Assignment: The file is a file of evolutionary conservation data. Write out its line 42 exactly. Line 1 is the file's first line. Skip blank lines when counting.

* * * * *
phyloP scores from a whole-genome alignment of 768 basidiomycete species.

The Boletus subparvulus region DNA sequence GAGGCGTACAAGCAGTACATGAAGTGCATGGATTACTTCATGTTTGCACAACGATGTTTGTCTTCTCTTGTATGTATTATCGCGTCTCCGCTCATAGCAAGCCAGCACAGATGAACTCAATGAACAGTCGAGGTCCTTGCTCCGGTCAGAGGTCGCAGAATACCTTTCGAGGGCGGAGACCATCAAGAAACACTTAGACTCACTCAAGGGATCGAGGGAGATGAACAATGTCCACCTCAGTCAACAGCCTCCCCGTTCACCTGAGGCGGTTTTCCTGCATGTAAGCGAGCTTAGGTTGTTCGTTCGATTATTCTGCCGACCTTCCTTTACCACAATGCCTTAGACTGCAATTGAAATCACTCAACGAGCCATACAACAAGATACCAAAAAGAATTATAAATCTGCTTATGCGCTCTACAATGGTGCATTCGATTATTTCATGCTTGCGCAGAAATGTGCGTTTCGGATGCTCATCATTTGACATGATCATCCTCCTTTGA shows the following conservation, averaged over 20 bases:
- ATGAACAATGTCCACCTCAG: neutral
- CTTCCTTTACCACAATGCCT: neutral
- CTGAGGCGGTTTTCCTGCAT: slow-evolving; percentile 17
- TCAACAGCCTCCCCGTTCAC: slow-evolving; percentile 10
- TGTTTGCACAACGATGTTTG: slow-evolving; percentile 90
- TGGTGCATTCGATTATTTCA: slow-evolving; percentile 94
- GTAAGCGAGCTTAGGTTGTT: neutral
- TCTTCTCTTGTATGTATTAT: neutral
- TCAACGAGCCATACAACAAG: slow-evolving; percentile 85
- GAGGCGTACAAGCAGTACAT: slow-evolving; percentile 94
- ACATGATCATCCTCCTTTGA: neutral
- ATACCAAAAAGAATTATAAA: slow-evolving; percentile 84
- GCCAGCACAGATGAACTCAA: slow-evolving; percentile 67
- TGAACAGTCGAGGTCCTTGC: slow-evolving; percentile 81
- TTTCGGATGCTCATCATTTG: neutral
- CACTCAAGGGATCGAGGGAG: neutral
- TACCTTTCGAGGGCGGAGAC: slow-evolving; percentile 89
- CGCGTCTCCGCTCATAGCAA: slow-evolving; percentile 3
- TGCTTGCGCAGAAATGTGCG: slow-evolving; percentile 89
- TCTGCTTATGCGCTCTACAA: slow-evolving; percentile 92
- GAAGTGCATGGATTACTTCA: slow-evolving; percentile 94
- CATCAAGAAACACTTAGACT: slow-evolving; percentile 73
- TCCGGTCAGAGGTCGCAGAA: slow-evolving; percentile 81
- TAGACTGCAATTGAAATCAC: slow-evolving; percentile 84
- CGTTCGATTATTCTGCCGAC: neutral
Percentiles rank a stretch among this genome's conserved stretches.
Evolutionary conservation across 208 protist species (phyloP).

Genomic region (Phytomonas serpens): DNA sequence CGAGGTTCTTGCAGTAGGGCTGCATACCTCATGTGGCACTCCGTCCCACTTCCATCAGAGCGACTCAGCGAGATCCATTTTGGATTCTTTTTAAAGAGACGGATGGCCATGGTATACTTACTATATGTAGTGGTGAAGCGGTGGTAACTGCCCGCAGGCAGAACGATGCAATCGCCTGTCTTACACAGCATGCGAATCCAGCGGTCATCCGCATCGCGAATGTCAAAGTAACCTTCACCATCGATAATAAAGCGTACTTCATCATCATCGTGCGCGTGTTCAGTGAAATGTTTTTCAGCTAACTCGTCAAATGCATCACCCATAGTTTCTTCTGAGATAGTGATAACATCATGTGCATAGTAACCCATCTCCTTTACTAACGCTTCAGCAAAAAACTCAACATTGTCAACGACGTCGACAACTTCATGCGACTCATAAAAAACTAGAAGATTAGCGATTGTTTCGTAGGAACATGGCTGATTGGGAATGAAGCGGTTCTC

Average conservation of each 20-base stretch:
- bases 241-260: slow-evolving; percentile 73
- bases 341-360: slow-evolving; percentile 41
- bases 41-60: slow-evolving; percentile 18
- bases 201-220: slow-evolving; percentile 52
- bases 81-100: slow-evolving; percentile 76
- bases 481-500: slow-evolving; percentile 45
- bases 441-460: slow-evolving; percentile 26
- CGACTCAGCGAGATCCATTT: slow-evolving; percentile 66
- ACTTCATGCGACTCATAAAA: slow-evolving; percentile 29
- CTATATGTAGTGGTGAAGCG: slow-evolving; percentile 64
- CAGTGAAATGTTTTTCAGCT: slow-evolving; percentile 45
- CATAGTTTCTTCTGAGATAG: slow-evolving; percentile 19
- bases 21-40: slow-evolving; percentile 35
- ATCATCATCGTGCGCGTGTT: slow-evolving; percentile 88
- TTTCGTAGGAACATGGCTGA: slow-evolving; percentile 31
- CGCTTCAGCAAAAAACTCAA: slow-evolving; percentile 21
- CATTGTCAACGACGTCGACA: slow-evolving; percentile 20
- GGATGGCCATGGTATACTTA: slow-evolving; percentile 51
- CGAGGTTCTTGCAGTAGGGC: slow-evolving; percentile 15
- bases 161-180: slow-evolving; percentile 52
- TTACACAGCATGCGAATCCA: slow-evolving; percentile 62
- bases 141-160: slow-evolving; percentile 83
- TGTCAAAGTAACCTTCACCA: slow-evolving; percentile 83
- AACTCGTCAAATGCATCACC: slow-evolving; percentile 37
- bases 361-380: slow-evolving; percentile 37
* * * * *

- CAGTGAAATGTTTTTCAGCT: slow-evolving; percentile 45